I see no point, what you're thinking.
I'm going out, I'm taking you drinking.

I get the car, you get hung up.
I'm standing tall, well fucking tough.
It's just your way, you hear me wrong.
I hear you say, you're getting now, getting now.

Baby hold on, baby come on.
Baby come on.
You're getting up, getting off.
Baby hold on, baby come on.
Baby come on.
You're getting up, getting now.

I bring the light, you get to see
You bring the love, it's ecstasy.
I see no point, what you're thinking.
I'm going out, I'm taking you drinking.

I'm coming in, you're coming out.
I'm coming up, you're coming down.
It's just your way, you did me wrong.
I hear you say, you're getting up, getting now.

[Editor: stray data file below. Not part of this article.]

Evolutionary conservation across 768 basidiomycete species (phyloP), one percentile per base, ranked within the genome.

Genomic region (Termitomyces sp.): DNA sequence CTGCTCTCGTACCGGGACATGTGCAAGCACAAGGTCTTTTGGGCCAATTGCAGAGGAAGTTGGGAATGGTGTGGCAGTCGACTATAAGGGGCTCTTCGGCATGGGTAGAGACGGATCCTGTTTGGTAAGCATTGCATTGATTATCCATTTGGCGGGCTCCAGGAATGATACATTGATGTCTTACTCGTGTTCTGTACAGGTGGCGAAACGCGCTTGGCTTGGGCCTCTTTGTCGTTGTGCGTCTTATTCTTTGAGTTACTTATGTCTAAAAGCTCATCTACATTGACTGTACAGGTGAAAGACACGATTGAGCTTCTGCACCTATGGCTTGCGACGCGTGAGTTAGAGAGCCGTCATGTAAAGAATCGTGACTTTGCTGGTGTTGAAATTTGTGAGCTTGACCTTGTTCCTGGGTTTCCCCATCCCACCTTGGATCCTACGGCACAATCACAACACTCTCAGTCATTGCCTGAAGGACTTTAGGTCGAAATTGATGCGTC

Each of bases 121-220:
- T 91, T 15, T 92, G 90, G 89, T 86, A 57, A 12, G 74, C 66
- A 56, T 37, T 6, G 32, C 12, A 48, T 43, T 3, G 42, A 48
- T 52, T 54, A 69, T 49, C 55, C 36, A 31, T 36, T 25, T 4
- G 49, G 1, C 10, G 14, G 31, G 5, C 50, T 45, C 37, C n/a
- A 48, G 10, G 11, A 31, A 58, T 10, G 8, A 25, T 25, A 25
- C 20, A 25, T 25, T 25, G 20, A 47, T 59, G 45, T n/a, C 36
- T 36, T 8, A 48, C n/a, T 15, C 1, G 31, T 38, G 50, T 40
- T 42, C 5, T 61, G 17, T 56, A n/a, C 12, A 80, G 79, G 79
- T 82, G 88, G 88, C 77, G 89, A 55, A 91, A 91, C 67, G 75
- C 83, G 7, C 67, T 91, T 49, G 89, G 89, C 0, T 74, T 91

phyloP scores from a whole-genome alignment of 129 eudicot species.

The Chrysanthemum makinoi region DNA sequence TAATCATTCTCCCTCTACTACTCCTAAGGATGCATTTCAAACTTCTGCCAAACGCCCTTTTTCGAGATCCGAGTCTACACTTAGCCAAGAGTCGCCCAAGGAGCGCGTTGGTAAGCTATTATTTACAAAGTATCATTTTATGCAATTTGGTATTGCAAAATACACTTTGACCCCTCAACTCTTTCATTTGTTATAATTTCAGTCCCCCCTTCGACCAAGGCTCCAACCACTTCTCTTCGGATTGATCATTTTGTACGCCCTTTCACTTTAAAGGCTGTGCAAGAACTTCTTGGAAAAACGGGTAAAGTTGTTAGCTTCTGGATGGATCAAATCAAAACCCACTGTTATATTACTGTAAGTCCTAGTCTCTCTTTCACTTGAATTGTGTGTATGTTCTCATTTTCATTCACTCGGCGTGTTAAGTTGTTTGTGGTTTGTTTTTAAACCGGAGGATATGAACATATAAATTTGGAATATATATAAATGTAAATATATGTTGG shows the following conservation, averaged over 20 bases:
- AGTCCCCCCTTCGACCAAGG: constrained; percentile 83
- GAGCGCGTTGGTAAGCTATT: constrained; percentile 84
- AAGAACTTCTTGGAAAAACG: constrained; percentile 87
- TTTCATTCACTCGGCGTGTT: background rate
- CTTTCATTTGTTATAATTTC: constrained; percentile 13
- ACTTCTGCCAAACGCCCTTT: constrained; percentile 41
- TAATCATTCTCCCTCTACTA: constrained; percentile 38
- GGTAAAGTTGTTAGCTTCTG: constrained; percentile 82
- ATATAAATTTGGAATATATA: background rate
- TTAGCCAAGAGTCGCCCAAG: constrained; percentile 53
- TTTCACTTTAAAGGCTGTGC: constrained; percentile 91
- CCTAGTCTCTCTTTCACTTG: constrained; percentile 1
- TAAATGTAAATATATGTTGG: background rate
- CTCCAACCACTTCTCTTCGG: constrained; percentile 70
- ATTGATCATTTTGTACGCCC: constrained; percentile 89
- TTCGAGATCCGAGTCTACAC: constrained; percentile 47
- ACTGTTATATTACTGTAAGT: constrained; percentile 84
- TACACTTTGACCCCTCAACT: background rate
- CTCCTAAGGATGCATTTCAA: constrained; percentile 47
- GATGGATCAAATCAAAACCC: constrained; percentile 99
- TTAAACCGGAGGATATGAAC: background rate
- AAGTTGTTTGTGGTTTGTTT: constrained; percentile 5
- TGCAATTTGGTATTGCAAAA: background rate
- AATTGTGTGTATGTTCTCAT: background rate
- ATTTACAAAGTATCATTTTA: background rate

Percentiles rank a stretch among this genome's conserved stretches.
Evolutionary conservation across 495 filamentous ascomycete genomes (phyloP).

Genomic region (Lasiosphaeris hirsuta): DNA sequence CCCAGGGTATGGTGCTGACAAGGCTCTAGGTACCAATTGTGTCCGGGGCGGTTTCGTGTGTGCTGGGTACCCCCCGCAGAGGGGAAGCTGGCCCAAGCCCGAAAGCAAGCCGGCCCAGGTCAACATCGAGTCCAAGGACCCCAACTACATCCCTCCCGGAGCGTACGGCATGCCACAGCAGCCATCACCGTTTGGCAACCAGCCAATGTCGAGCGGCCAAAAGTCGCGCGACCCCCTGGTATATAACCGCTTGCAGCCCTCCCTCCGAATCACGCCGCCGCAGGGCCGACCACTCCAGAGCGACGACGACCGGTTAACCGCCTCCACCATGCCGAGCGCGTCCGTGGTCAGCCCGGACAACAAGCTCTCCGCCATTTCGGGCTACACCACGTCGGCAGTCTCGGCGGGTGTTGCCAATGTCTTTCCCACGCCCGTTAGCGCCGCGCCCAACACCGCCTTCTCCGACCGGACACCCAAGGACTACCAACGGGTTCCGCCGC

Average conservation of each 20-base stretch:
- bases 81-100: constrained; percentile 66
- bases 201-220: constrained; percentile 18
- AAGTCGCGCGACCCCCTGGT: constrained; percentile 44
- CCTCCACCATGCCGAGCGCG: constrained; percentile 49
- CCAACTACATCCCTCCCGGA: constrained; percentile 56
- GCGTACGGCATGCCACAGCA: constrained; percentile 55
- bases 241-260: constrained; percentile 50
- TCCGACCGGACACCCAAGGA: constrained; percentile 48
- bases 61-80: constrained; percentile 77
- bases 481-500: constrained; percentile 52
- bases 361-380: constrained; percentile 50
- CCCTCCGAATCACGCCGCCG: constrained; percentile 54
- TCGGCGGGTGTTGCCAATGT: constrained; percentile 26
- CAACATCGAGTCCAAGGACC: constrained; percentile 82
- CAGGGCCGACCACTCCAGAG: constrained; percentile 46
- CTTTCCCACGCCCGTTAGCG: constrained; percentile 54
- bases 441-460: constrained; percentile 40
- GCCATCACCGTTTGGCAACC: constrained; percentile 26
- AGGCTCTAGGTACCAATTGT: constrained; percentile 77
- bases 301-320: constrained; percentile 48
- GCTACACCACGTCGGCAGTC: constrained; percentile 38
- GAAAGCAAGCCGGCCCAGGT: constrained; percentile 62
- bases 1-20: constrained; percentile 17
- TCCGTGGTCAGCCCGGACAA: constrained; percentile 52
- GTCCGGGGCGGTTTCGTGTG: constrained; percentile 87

Baby hold on, baby come on.
Baby come on.
You're getting up, getting off.
Baby hold on, baby come on.
Baby come on.
You're getting up, getting now.

Baby come on (Baby come on)
Baby come on (Baby come on)
Baby come on (Baby come on)
Baby come on, come on, come on... (yeah, yeah, yeah)

(Baby come on) Baby come on
(Baby come on) Baby come on
(Baby come on) Baby come on
(Baby come on) Baby come on
(Baby come on) Baby come on, come on...

Baby come on (Baby come on)
Baby come on (Baby come on)
Well, baby come on.

The Bananaworld verdict? Simple, basic rock 'n' roll, but rock 'n' roll nonetheless. No denying the lyrics aren't gonna start a revolution, but the piano thoroughly holds this song up. And you can jolly-well dance to it, which is sometimes all you need.

In summary: "Wait a minute guys, you spent how many minutes writing this song?? That computes to a catchiness:writing time ratio of over nine thousand to one! Rock on!"

And so to delicious cake.

A couple of baker's dozens of choclatey, nutty goodnesses.